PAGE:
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Last Reviewed on June 19, 2019, by eNotes Editorial. Word Count: 316

The Palm-Wine Drinkard is a novel by Nigerian writer Amos Tutuola. The novel was the first major African literary work to be published in English outside of Africa. One of the most prominent themes of the novel is the depiction and integration of Yoruba culture in the narrative, as well as in the prose style itself. Tutuola uses a modified version of English based on the manner Yoruba people speak. The author also incorporates a Pidgin type of language developed in Nigeria and among the Nigerian diaspora. The story itself is either based on, or references, Yoruba folklore and mythology. In this regard, the novel can be considered an ethnographic-based literary work that depicts various cultural artifacts and elements.

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The other major theme of the novel is the journey trope found in many epic stories. The main character, who loves to drink palm wine, journeys through a supernatural realm in order to revive his wine tapper, who had recently died. The journey is filled with obstacles and tests. During the journey, the protagonist meets various characters from Yoruba folklore. The fact that the main character is a wino illustrates that the author tried to make an analogy between escapism through alcohol and an escape from reality by journeying through the supernatural world.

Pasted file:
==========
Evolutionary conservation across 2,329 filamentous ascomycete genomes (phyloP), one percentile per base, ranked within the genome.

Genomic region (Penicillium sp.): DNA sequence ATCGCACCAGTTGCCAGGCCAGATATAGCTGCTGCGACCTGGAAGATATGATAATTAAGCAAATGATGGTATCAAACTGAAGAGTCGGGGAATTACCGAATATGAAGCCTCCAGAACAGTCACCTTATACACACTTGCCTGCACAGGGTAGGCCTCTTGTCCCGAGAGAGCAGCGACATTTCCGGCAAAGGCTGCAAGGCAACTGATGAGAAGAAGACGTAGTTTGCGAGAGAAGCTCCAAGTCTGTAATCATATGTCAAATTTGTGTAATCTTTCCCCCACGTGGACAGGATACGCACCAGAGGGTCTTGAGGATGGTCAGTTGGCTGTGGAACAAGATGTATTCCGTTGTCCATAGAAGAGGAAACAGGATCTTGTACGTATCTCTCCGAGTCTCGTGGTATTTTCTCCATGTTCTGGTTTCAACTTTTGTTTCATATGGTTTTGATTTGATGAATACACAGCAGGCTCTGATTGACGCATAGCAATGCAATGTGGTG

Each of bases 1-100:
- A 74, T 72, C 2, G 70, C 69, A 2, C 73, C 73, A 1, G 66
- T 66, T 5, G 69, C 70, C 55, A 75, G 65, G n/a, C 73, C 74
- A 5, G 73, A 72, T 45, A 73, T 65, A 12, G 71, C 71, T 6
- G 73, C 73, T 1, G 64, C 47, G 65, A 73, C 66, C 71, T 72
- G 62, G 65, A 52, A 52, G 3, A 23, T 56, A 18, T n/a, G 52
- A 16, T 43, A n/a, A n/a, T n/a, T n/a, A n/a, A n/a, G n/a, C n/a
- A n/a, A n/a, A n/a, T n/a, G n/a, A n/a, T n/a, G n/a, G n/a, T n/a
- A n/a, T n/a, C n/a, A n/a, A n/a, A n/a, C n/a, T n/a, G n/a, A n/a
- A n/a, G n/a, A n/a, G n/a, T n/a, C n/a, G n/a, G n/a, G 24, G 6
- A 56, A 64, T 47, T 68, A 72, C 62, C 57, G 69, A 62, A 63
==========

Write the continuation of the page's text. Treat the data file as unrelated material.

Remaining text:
Another major theme in the story is the importance of magic and ceremonies in Yoruba culture, and in West African culture in general. Even the palm wine at the center of the narrative is used in West African ceremonies, and thus serves a symbol of the culture within the story. The main character is someone who abuses the recreational usage of palm wine, which could be the author's attempt of articulating the loss of a drink or item's cultural significance when used constantly for personal pleasure. However, the palm wine's symbolism could also be a way to reiterate the importance Yoruba folklore and ceremonies.

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